Statement - 13th June 2012 - Bakkade Foundation Network
Climate change is defined as a long-term change in the statistical distribution of weather patterns over periods of time that range from decades to millions of years. It may be a change in the average weather conditions or a change in the distribution of weather events with respect to an average, for example, greater or fewer extreme weather events. Climate change may be limited to a specific region, or may occur across the entirety of Earth.
Uganda is highly vulnerable to climate change and variability - its economy and the well-being of its people are tightly bound to climate.
Human-induced climate change in the coming century has the potential to halt or reverse the country's developmental trajectory.
Climate change can lead to increased food insecurity; shifts in the spread of diseases like malaria; soil erosion and land degradation; flood damage to infrastructure and settlements, shifts in the productivity of agricultural and natural resources, exacerbating poverty and triggering migration as well as heightened competition over strategic water resources.
These changes in climate could lead to regional insecurity.
BAFNET (Bakkade Foundation Network) is a registered non-profit, non-governmental organization formed to empower the elderly community and orphaned children in Uganda, to effectively enable them to take part in all societal activities that affect them directly and indirectly, thus boosting their socio-economic status.
The organization has a total of eighty (80) beneficiaries where 56 members are elderly and 24 members are orphans.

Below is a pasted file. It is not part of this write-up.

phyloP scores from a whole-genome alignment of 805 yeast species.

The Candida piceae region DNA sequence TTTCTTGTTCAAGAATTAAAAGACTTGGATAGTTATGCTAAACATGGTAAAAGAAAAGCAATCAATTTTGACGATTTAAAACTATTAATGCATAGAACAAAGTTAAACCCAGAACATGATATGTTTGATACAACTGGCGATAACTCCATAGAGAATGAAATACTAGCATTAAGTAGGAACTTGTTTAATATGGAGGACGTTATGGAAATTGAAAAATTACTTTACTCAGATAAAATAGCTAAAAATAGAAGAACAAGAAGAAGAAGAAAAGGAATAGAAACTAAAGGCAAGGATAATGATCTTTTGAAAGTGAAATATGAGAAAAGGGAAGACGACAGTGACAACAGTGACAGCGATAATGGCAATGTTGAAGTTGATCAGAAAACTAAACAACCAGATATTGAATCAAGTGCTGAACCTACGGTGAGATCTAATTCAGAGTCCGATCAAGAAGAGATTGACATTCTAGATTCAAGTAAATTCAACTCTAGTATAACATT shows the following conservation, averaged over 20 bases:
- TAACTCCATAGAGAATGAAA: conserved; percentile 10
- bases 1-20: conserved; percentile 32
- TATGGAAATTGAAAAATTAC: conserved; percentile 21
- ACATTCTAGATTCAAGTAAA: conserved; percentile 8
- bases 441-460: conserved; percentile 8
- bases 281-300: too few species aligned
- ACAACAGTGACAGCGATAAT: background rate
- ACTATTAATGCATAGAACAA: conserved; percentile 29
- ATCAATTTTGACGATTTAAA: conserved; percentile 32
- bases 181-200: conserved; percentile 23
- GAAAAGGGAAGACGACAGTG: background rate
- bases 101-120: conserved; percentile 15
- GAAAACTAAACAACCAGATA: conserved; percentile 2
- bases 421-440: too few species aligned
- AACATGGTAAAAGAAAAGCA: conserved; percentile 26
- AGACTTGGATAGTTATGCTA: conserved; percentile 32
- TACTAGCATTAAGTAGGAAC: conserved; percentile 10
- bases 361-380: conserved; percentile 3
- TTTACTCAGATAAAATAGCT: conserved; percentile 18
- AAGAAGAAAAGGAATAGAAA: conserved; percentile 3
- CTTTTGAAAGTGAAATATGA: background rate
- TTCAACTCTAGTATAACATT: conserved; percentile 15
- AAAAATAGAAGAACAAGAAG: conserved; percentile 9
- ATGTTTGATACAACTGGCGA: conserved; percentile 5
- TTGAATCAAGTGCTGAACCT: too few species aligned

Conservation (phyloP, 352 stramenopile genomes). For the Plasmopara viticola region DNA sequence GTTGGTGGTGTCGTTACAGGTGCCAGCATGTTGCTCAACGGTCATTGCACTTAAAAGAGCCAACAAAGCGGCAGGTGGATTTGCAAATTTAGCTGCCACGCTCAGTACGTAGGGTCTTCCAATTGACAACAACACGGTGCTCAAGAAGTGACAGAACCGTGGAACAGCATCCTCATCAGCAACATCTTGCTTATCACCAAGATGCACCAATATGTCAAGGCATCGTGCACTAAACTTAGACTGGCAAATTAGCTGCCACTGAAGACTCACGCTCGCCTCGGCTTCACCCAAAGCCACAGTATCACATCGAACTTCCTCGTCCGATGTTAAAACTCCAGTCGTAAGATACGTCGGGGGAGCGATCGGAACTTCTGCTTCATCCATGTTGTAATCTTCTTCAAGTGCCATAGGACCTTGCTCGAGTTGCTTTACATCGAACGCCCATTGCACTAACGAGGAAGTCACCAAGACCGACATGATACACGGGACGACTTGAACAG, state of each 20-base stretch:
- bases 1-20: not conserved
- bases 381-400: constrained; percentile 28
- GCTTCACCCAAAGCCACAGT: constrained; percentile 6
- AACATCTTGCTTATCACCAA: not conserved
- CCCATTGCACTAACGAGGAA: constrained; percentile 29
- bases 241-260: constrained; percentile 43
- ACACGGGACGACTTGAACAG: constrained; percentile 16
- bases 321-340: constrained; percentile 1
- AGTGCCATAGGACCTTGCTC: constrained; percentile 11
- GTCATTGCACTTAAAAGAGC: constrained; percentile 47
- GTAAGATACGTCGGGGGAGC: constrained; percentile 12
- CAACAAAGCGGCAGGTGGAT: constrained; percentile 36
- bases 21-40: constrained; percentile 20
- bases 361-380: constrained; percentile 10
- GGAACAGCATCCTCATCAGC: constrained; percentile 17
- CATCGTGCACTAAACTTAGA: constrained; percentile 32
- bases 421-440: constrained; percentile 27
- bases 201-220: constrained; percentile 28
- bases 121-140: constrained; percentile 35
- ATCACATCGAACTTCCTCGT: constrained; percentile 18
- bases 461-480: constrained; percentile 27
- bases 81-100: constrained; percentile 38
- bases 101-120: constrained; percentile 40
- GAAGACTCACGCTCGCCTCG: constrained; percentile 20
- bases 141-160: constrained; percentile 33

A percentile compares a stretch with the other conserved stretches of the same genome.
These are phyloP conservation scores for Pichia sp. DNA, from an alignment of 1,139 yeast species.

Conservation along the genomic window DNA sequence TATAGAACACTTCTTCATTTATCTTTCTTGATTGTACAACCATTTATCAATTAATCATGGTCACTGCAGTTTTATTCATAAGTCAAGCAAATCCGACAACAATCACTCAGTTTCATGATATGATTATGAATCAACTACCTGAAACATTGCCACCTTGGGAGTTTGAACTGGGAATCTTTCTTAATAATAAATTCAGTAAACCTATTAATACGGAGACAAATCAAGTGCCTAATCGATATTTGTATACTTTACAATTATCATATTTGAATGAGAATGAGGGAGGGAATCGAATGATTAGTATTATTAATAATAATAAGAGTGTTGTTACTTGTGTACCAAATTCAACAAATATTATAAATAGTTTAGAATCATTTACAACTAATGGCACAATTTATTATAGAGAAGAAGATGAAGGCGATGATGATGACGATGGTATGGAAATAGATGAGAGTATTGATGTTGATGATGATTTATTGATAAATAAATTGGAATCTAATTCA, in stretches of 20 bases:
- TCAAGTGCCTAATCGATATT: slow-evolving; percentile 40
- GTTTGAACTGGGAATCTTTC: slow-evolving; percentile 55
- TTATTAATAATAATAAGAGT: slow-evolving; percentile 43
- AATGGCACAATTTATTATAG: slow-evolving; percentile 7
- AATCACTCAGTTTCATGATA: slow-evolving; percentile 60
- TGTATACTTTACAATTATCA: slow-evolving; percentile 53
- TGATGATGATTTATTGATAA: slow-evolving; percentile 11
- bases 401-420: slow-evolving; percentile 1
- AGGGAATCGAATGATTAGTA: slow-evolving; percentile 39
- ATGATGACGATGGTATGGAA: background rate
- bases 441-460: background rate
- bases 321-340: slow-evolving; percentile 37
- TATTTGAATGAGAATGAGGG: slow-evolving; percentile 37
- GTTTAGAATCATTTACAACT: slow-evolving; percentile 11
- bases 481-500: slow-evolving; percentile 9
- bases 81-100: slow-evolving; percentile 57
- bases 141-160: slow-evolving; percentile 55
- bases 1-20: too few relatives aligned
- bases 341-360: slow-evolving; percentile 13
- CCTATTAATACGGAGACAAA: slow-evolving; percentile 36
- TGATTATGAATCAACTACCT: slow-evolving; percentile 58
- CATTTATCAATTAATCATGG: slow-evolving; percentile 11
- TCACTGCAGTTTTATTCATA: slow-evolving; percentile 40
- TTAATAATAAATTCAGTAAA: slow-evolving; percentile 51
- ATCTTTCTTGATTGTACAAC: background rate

All these people are catered to from their homes and are spread in six districts of Uganda, which includes Kampala, Mpigi, Mityana, Mukono, Wakiso and Masaka.
These areas are affected by environmental changes – which also hinders BAFNET operations and planning.
BAFNET has a small piece of land where food is grown. The harvest is then given out to elderly women and orphans throughout our area of operation, but due to various changes in the environment, we have experienced various shifts in agricultural productivity of which has lead to the organization not meeting its expectations as far as feeding these marginalized people is concerned.
BAFNET, through its sanitization campaigns, laid interventions to improve water harvesting as well as improved provision of water for production to counter water scarcity as a result of prolonged droughts. Various wells have been renovated and cleaned.
The level of Lake Victoria is highly sensitive to changes in climate. However, recent claims that the drop in lake level is due to climate change should be viewed with skepticism. Approximately half of the drop in level between 2000 and 2006 can be explained by excess releases at the outflow of the lake made in order to meet power generation demands, whilst the other half appears to be due to climatic factors.
It is not yet possible to conclude that climate change is affecting lake levels - Lake Victoria has a long history of high variability in water levels in response to natural climate variability. Instead, it appears that lake levels are returning to the lower levels experienced before the unusually high levels of the 1960s and 70s.
There is uncertainty as to whether lake levels in the future will be lower or higher on average than at present, but it is likely that variability in levels will continue – and may become more extreme. Fluctuations in lake level will continue to have an impact upon the generating capacity of Uganda's hydroelectric facilities and on infrastructure around the lake, such as domestic water supply, irrigation, and transport infrastructure. The effect of lake level fluctuations and increased temperatures due to climate change on the fishery and ecosystem of the lake is less well known.
The resilience of the Lake Victoria ecosystem to climate change can be increased by reducing the impact of other stresses such as overfishing, soil erosion, and pollution.